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Let me start by saying my family has given me some lovely suede gifts, including a designer bag, boots, and a jacket. Now, they didn’t all come at the same time; these were gifts spread out over the course of several years.
However, that side of the family never gives a gift just out of the kindness of their hearts. They have a weird habit where there is a dollar amount they have to spend because whatever math they did during the year determined that particular figure to equate to whatever degree of love they want to offer.
Moreover, when they give a gift, it always comes with a condescending list of instructions (“Don’t eat or drink near the laptop,” “Remember that this was expensive so you can’t treat it like you would the things you buy,” “Don’t wash it on hot”). No explanation is ever given to accompany these instructions, just an Asian death stare.
When my original set of instructions was to never get my suede leather items wet, I legitimately asked why that is. After all, suede leather comes from a cow, and cows stand out in the rain all the time. Obviously, I got nothing but the aforementioned Asian death stare.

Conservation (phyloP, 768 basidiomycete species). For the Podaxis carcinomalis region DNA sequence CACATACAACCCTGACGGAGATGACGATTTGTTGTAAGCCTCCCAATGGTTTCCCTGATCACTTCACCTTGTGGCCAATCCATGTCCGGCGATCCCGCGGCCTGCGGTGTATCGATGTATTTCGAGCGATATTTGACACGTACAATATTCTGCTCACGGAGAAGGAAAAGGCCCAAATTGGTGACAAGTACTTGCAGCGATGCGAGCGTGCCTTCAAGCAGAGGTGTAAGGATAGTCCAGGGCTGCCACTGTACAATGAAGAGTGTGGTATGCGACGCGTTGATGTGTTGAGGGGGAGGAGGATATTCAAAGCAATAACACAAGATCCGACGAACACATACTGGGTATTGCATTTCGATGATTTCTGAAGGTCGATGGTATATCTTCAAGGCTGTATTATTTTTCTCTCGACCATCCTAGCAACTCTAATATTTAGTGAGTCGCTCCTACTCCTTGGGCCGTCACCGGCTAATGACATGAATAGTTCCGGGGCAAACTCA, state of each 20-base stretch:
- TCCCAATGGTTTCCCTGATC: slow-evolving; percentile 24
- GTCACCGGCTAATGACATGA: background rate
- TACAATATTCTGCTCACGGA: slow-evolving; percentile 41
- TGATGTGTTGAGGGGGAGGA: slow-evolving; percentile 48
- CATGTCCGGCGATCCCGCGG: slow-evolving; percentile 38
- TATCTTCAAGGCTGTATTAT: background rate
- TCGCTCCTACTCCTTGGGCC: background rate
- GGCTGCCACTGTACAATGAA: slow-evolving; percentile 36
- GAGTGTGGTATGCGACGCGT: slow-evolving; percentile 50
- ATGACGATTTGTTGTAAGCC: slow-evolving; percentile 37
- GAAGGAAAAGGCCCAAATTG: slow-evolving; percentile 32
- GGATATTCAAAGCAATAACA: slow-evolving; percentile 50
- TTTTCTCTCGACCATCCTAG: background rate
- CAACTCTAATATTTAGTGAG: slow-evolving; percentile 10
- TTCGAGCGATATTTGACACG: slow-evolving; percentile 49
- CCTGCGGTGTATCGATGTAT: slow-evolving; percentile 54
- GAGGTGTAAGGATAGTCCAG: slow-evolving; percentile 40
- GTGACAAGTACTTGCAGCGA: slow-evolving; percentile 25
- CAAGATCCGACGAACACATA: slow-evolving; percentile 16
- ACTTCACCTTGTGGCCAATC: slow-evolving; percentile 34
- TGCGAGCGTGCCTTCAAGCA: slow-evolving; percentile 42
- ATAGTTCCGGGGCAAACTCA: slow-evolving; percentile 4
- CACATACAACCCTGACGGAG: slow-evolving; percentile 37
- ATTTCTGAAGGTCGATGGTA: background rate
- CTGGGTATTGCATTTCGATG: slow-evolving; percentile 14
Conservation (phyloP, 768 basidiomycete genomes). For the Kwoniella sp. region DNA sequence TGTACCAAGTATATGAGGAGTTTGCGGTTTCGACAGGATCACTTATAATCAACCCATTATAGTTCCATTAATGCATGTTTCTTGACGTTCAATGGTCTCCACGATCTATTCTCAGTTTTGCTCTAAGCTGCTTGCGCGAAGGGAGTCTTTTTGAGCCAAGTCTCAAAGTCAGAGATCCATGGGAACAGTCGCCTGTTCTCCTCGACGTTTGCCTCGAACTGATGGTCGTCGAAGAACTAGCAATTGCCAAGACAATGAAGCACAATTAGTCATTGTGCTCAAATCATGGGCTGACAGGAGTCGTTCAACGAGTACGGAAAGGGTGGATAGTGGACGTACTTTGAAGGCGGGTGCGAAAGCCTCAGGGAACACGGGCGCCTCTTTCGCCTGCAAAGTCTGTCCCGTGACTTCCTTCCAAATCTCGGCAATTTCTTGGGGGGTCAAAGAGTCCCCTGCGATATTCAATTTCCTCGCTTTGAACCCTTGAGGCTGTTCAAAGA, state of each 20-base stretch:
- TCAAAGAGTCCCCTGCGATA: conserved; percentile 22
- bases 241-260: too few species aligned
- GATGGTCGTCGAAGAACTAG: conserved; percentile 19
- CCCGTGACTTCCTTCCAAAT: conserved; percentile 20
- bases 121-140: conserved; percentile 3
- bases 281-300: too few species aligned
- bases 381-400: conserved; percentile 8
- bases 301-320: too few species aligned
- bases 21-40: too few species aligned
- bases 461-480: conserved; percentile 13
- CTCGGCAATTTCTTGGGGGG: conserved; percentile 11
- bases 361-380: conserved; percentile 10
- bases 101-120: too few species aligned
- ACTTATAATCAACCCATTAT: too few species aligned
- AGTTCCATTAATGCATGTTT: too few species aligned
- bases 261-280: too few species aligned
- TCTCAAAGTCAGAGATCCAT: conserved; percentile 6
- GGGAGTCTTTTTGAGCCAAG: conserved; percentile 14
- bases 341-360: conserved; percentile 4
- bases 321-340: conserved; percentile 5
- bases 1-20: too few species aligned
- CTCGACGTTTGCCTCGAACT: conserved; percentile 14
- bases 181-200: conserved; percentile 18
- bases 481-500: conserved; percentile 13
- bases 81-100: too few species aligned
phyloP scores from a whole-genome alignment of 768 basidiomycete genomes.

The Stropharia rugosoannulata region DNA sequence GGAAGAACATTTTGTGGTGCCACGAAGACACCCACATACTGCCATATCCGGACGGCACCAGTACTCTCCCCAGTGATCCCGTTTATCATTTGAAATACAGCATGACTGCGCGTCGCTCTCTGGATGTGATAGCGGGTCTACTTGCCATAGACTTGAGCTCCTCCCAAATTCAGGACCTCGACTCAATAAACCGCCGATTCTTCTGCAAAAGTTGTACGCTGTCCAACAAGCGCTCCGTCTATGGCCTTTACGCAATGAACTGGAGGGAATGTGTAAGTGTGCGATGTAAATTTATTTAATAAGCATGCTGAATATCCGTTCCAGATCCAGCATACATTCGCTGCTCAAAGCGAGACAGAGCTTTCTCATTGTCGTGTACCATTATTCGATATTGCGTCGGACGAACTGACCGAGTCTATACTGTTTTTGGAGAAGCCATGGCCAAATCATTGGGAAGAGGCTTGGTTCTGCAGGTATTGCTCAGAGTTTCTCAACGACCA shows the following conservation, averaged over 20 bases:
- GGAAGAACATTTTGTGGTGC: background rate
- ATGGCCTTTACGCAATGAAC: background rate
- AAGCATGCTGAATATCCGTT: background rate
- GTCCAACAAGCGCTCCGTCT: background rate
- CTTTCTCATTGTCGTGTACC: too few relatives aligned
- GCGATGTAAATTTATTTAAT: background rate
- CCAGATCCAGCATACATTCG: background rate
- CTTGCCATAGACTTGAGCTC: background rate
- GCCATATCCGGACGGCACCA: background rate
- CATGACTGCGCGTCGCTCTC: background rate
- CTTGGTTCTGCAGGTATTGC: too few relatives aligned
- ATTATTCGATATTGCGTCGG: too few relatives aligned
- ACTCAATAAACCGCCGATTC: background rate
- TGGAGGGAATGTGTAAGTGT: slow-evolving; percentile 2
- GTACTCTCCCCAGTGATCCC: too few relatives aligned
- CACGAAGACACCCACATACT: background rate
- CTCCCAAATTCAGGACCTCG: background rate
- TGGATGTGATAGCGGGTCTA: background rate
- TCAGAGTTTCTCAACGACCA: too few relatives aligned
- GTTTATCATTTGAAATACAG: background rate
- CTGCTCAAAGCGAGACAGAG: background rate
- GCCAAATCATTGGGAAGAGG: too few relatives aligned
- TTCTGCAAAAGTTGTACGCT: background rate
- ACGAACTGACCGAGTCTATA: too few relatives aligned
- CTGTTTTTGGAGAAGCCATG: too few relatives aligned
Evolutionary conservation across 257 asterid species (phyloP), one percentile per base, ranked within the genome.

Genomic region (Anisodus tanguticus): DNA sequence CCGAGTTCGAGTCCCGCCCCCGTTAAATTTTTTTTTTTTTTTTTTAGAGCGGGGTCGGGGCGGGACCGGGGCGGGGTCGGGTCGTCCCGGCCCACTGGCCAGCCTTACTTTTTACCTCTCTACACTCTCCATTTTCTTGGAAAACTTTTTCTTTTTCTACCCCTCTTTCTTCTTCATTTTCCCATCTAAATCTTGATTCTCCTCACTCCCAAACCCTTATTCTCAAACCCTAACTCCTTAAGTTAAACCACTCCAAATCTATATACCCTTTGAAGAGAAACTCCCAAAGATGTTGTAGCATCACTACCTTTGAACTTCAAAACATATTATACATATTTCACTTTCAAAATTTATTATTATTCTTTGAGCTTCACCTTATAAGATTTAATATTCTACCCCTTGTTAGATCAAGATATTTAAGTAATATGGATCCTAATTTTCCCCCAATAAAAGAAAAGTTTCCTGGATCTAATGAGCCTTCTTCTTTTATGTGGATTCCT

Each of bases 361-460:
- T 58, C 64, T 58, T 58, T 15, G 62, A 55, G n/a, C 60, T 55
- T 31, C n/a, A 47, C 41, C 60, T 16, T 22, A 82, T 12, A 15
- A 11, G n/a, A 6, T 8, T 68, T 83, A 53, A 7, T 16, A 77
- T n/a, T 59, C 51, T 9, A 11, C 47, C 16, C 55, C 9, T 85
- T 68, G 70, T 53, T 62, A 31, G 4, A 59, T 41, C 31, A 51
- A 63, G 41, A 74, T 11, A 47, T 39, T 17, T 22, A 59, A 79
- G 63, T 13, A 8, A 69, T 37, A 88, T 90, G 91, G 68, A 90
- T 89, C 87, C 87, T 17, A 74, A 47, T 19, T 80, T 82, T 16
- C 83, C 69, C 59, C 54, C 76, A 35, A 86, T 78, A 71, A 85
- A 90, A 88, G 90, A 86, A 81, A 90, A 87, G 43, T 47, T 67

It wasn’t until I got the items wet and permanently stained them that someone unrelated to me by blood explained why I was given those instructions. So now I’m going to do the same for you.
Bottom Line Up Front
Both nubuck and suede come from the same source, but they’re different parts of a cow’s hide. When comparing nubuck vs. suede leather, I prefer suede for the touch but nubuck for utilitarian things like work boots.
Where luxury is concerned, my top pick is the Suede Wallet. Where functionality is concerned, I pick the Timberland PRO Work Boots.
Nubuck vs. Suede Leather Main Differences
Whether you are buying pre-made items (think boots and bags) or you plan to buy leather online and make your own crafts, knowing the differences and similarities between nubuck and suede leather are important:
|Made from rubbing or sanding the inside layer of the hide||Made from rubbing or sanding the outside layer of the hide|
|Soft and supple||Less soft to the touch|
|Not as durable||More durable|